Journal watch: Long-term risk of parkinson disease following influenza and other infections

Journal watch: Long-term risk of Parkinson disease following influenza and other infections

2560 1700 Maggie Ford, MD
The Background

The connections between prior influenza and other infections to the risk of developing Parkinson disease (PD) have been contentious.1

 

The Objective

This case-control study addresses the association between influenza and other infections and the long-term risk for the development of PD.1

 

The Strategy

For this study 10 271 PD cases were selected from the Denmark national health care databases with 51 355 controls being selected from the Danish Civil Registration System.1 The study used 5:1 matching without replacement based on age and sex.1 The authors then used the data from the Danish National Patient Registry to calculate case and control exposures to influenza and other infections (including but not limited to pneumonia, gastrointestinal infection, Herpes simplex or zoster, septicemia, viral hepatitis, upper respiratory tract infection, urinary tract infection, heart infection, and intra-abdominal infection) from 1977 through 2016.1

For the statistical analysis, conditional logistic regression was used to calculate adjusted odds ratios with associated 95% confidence intervals.1 Adjustments were made for the presence of cardiovascular disease, diabetes, Crohn’s disease, and ulcerative colitis as they are associated with increased risk of PD.2,3 Adjustments were also made for smoking as it is associated with a decreased risk of PD.2,3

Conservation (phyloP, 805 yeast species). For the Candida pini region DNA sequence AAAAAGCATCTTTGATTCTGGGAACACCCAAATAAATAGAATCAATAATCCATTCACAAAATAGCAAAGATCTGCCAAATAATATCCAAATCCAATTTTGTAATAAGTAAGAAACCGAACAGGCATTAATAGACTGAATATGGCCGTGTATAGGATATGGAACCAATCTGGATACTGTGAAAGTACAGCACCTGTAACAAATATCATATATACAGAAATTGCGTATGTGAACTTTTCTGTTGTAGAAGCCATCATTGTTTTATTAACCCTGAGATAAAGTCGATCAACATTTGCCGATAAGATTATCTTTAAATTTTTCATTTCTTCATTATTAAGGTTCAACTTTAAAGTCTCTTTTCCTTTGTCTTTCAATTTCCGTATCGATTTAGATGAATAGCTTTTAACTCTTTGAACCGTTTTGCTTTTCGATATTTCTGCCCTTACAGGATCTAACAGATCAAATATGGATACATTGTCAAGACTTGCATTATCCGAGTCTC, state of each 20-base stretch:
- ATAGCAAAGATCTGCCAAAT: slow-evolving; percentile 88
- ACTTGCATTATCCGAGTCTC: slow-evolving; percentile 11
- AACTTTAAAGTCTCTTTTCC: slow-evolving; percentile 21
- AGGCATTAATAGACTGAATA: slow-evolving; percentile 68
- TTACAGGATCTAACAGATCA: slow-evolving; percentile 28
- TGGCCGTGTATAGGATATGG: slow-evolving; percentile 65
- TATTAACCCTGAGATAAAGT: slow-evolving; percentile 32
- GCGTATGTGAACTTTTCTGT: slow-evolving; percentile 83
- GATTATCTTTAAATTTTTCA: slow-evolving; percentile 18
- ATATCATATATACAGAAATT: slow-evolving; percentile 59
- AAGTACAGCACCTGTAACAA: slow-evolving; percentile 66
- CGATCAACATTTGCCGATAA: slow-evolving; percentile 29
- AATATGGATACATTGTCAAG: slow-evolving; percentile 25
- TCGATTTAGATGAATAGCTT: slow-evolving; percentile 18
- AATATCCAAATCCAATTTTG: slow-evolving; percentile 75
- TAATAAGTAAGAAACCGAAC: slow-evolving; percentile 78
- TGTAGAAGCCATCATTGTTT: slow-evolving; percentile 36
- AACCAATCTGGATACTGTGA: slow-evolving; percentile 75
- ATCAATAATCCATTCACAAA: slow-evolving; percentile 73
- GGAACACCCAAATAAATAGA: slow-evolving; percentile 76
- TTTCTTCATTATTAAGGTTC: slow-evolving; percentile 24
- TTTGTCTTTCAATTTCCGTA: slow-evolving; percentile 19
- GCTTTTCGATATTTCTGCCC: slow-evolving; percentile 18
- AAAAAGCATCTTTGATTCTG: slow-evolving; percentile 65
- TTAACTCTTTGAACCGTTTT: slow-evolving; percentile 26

The Findings

This study revealed that individuals who had been diagnosed with influenza at any point in a given calendar year had a 73% increased risk of being diagnosed with PD, more than 10 years after the initial infection (P=0.02).1 In addition, individuals who had been diagnosed with other infections (including but not limited to pneumonia, gastrointestinal infection, Herpes simplex or zoster, septicemia, viral hepatitis, upper respiratory tract infection, urinary tract infection, heart infection, and intra-abdominal infection) had a 4% increased risk of being diagnosed with PD, more than 10 years after the initial infection (P>0.05).1

 

The Future

Further studies are needed to investigate if influenza infection causes PD, because case control studies like the present study are only designed to measure potential associations between an exposure and a disease and not causality.1

 

The Conclusion

Because this study found an increased risk of PD diagnosis more than 10 years after influenza infection, this suggests that influenza infection could be a risk factor for PD.1

 


References
  1. Cocoros NM et al. JAMA Neurol. 2021;78(12):1461-1470
  2. Wirdefeldt K et al. Eur J Epidemiol. 2011;26(suppl 1):S1-S58
  3. Lee H-S et al. 2021;70(2):408-417.
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